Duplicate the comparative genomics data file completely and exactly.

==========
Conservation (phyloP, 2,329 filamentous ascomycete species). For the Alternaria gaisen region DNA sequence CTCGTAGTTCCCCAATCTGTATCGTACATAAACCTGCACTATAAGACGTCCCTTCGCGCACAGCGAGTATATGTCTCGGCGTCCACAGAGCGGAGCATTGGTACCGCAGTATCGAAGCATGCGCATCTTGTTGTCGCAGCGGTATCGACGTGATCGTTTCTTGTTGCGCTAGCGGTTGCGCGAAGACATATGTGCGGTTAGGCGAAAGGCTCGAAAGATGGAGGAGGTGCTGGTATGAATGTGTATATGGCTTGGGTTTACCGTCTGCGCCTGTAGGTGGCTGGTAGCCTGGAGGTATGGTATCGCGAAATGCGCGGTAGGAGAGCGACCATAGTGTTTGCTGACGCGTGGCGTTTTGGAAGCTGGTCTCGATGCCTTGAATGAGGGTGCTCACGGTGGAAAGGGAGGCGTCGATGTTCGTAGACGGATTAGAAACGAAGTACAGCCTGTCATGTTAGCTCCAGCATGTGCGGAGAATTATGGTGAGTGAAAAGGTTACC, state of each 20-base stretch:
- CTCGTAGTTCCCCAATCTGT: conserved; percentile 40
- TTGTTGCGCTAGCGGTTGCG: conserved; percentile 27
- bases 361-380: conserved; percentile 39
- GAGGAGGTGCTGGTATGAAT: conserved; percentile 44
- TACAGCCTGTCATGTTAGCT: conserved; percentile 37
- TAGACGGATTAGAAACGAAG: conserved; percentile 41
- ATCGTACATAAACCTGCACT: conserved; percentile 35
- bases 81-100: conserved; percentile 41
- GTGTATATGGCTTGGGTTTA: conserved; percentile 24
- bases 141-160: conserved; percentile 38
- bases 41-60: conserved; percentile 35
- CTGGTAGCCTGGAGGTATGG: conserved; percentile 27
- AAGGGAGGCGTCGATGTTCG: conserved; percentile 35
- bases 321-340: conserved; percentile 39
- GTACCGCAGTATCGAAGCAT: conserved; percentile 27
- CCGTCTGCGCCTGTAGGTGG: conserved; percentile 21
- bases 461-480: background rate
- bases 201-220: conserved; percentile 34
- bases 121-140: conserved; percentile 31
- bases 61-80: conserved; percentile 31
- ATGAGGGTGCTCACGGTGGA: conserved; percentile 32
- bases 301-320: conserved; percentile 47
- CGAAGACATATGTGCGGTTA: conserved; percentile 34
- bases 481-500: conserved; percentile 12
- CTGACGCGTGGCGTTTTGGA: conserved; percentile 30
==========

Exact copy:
Conservation (phyloP, 2,329 filamentous ascomycete species). For the Alternaria gaisen region DNA sequence CTCGTAGTTCCCCAATCTGTATCGTACATAAACCTGCACTATAAGACGTCCCTTCGCGCACAGCGAGTATATGTCTCGGCGTCCACAGAGCGGAGCATTGGTACCGCAGTATCGAAGCATGCGCATCTTGTTGTCGCAGCGGTATCGACGTGATCGTTTCTTGTTGCGCTAGCGGTTGCGCGAAGACATATGTGCGGTTAGGCGAAAGGCTCGAAAGATGGAGGAGGTGCTGGTATGAATGTGTATATGGCTTGGGTTTACCGTCTGCGCCTGTAGGTGGCTGGTAGCCTGGAGGTATGGTATCGCGAAATGCGCGGTAGGAGAGCGACCATAGTGTTTGCTGACGCGTGGCGTTTTGGAAGCTGGTCTCGATGCCTTGAATGAGGGTGCTCACGGTGGAAAGGGAGGCGTCGATGTTCGTAGACGGATTAGAAACGAAGTACAGCCTGTCATGTTAGCTCCAGCATGTGCGGAGAATTATGGTGAGTGAAAAGGTTACC, state of each 20-base stretch:
- CTCGTAGTTCCCCAATCTGT: conserved; percentile 40
- TTGTTGCGCTAGCGGTTGCG: conserved; percentile 27
- bases 361-380: conserved; percentile 39
- GAGGAGGTGCTGGTATGAAT: conserved; percentile 44
- TACAGCCTGTCATGTTAGCT: conserved; percentile 37
- TAGACGGATTAGAAACGAAG: conserved; percentile 41
- ATCGTACATAAACCTGCACT: conserved; percentile 35
- bases 81-100: conserved; percentile 41
- GTGTATATGGCTTGGGTTTA: conserved; percentile 24
- bases 141-160: conserved; percentile 38
- bases 41-60: conserved; percentile 35
- CTGGTAGCCTGGAGGTATGG: conserved; percentile 27
- AAGGGAGGCGTCGATGTTCG: conserved; percentile 35
- bases 321-340: conserved; percentile 39
- GTACCGCAGTATCGAAGCAT: conserved; percentile 27
- CCGTCTGCGCCTGTAGGTGG: conserved; percentile 21
- bases 461-480: background rate
- bases 201-220: conserved; percentile 34
- bases 121-140: conserved; percentile 31
- bases 61-80: conserved; percentile 31
- ATGAGGGTGCTCACGGTGGA: conserved; percentile 32
- bases 301-320: conserved; percentile 47
- CGAAGACATATGTGCGGTTA: conserved; percentile 34
- bases 481-500: conserved; percentile 12
- CTGACGCGTGGCGTTTTGGA: conserved; percentile 30